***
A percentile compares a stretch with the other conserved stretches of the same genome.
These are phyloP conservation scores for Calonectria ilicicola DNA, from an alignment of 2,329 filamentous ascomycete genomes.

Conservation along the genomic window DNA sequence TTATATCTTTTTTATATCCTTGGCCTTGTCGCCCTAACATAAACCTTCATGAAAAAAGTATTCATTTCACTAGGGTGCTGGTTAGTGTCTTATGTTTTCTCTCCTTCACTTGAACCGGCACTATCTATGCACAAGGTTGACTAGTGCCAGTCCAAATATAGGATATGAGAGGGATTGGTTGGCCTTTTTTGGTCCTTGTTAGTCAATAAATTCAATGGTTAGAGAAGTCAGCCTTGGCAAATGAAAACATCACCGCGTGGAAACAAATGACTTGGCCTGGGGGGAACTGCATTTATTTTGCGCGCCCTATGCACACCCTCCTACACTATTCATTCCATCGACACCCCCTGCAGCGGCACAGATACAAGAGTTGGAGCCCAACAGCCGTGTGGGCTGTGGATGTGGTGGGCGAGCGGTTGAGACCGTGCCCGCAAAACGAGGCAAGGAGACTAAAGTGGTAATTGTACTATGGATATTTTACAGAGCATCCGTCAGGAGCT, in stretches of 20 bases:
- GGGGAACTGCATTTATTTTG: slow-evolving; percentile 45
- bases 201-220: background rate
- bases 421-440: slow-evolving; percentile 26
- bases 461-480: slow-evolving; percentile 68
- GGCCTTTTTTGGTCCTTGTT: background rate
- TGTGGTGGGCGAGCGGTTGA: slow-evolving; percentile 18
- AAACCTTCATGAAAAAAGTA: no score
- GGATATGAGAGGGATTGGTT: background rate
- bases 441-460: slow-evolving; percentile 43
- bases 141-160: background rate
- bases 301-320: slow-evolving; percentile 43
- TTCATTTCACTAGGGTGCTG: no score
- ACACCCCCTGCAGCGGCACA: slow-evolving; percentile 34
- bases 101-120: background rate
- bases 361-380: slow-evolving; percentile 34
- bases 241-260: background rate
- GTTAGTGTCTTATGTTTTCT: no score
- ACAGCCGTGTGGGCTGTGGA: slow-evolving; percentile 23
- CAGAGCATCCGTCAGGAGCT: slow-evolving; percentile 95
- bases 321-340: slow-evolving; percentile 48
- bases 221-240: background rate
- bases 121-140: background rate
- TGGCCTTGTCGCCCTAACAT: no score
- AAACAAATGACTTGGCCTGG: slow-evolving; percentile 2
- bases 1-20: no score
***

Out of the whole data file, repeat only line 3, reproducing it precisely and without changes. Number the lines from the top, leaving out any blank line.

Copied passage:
Conservation along the genomic window DNA sequence TTATATCTTTTTTATATCCTTGGCCTTGTCGCCCTAACATAAACCTTCATGAAAAAAGTATTCATTTCACTAGGGTGCTGGTTAGTGTCTTATGTTTTCTCTCCTTCACTTGAACCGGCACTATCTATGCACAAGGTTGACTAGTGCCAGTCCAAATATAGGATATGAGAGGGATTGGTTGGCCTTTTTTGGTCCTTGTTAGTCAATAAATTCAATGGTTAGAGAAGTCAGCCTTGGCAAATGAAAACATCACCGCGTGGAAACAAATGACTTGGCCTGGGGGGAACTGCATTTATTTTGCGCGCCCTATGCACACCCTCCTACACTATTCATTCCATCGACACCCCCTGCAGCGGCACAGATACAAGAGTTGGAGCCCAACAGCCGTGTGGGCTGTGGATGTGGTGGGCGAGCGGTTGAGACCGTGCCCGCAAAACGAGGCAAGGAGACTAAAGTGGTAATTGTACTATGGATATTTTACAGAGCATCCGTCAGGAGCT, in stretches of 20 bases: